Author: Clive Savory

Innovation in the NHS: a game of two halves

Updated Sunday, 2nd March 2008
Initiatives designed to promote efficiency sometimes reduce effectiveness. How can the NHS keep the balance?

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Like football, innovation in the public services is a bit of a game of two halves. The first half is concerned with improving efficiency; the second half is about improving effectiveness. Public healthcare services and in particular the NHS is currently engaging in its own innovation game. The first half is concerned with improving efficiency of services through a process of continuous innovation.

Plenty of national, regional and local level initiatives have attempted to encourage efficiency improvement through cost reduction, process improvement and lean thinking. The second half is concerned with effectiveness and is concerned with producing better services, in new ways. Lord Darzi’s report last year is the most recent indicator of this part of the game. It suggests the need to innovate services within a vision of an NHS that is fair, personalized, effective and safe.

Unfortunately, again as in football, joining the two halves together is not always easy. But at this point the comparison with football starts to break down. Football managers get a break between the two halves, they can reprimand, inspire or empathise with their players and then hope the second half goes well. In the NHS’s innovation game, the two halves are actually happening simultaneously.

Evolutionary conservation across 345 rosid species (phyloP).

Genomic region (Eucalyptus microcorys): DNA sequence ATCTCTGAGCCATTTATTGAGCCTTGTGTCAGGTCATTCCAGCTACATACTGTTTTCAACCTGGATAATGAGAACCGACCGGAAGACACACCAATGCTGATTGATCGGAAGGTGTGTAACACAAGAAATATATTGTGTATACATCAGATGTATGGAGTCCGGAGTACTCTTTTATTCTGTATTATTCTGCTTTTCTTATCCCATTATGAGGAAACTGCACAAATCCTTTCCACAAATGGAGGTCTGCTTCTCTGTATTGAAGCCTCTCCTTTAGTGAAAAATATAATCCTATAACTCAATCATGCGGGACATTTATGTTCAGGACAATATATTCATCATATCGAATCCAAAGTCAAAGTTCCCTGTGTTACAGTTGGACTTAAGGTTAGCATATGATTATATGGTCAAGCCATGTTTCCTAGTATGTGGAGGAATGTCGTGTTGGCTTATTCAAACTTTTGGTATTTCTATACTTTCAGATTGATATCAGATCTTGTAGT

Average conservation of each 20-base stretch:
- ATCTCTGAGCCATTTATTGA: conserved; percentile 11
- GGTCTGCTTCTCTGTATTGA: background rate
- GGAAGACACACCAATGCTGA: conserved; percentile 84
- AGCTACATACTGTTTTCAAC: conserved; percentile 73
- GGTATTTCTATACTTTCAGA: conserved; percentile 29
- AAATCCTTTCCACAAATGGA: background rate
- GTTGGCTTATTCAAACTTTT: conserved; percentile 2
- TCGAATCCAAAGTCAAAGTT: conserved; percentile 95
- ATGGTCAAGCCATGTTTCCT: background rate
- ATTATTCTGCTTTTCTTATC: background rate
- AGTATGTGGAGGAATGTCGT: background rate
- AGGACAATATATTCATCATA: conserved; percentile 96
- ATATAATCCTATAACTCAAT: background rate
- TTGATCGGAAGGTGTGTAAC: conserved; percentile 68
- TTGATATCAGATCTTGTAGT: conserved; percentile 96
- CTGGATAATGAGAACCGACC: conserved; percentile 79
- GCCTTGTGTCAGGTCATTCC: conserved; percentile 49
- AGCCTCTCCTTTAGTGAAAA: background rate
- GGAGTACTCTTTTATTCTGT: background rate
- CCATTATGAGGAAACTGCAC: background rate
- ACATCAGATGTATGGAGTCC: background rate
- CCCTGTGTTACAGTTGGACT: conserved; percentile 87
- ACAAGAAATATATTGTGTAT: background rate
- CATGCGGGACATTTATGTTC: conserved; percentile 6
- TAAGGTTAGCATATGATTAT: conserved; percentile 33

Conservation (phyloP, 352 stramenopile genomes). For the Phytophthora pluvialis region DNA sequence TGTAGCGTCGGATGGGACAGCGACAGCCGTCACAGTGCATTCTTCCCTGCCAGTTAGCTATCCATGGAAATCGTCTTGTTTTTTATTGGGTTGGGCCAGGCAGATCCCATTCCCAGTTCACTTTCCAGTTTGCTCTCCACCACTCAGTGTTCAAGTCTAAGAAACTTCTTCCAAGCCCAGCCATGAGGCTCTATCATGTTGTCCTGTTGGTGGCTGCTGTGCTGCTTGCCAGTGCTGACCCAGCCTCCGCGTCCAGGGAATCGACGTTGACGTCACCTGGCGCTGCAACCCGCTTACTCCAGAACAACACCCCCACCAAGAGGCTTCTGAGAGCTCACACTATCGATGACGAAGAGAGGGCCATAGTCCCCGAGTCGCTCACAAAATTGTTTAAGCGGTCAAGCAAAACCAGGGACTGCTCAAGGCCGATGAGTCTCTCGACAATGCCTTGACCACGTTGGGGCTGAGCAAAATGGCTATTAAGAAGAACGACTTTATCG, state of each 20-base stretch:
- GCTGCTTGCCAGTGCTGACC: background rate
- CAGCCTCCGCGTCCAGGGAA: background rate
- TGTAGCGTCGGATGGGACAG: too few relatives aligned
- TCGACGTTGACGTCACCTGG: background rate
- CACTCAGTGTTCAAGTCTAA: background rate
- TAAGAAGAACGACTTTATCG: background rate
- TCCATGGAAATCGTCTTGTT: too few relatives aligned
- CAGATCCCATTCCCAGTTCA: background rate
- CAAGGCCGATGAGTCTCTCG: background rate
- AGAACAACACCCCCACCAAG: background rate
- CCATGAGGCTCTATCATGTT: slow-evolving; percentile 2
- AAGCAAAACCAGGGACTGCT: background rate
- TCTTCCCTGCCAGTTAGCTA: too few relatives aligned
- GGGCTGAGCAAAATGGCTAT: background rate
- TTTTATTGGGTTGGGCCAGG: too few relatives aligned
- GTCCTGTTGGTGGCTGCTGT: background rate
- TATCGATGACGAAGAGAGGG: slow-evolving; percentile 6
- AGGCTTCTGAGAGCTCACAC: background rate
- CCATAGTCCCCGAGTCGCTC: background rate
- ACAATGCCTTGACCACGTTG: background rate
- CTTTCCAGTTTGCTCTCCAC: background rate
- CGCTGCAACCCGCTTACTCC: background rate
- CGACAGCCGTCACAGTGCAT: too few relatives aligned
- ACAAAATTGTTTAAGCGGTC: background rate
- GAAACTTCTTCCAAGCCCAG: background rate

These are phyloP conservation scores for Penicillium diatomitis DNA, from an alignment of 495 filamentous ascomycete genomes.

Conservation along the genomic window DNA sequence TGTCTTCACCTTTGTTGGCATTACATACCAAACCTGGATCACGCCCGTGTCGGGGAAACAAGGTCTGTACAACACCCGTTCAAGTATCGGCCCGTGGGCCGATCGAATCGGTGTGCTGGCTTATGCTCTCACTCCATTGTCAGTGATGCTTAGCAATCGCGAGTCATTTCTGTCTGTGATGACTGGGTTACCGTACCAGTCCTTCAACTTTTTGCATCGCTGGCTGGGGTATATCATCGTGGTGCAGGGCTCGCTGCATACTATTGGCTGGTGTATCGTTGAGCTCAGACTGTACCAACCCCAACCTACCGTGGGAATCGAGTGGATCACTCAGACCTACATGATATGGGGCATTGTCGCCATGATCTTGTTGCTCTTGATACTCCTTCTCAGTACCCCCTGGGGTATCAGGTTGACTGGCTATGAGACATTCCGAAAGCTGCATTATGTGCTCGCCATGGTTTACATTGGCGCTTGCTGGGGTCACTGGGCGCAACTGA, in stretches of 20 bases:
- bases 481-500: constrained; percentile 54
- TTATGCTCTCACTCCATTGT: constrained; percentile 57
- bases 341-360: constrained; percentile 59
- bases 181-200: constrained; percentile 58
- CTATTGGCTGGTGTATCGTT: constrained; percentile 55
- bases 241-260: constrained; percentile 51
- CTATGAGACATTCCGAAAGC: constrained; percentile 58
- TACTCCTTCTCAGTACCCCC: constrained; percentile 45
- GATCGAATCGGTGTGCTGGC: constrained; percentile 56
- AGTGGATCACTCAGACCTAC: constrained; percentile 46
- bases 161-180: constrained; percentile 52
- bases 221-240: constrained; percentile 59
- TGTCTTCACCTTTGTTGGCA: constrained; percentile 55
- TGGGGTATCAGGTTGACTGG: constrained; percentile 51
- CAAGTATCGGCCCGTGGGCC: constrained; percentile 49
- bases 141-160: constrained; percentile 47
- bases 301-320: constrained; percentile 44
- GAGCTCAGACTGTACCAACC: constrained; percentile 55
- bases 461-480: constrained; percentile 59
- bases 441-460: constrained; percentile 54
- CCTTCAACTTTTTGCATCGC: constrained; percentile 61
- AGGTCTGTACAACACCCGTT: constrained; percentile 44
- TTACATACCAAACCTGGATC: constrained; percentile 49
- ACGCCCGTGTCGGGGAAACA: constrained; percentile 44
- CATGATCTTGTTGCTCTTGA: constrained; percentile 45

What is more, the two halves are tightly interrelated, involving and impacting on the same staff, resources and operations. It is a bit like getting footballers to play in two games simultaneously on pitches lying parallel to each other.

It is for this reason the decisions about innovation faced by NHS managers, are far more complex than those faced by their more highly paid equivalents in the football industry.

The inter-relationship is well illustrated by one of the NHS’s recent reform, the implementation of Payment by Results (PbR). This was introduced in 2003 and aimed to improve the fairness and transparency of hospital payments and to stimulate provider activity and efficiency. The main impact was that healthcare providers would be paid for the number and type of patients treated, using a national set of rules and a national tariff.

At face value this was an initiative very much concerned with the efficiency half of the innovation game. It sought to get NHS trusts to trim the waste in their provision and ensure that their costs did not exceed the national average. But what was the impact on the other half of the game, effectiveness of NHS provision?

Nuffield Orthapedic Centre, Oxford
The Nuffield Orthapaedic Centre, Oxford

My interest in PbR was raised in a conversation with a friend who works at the Nuffield Orthopaedic Centre (NOC) in Oxford. He drew my attention to the plight of the NOC, caused by the PbR initiative. The NOC, through continuous innovation of its services, provides both routine and specialized orthopaedic services. It is common for patients to be referred from a wide area because it is able to carry out the difficult or more specialised procedures. The NOC is one of five centres of excellence in the UK for othopeadic service.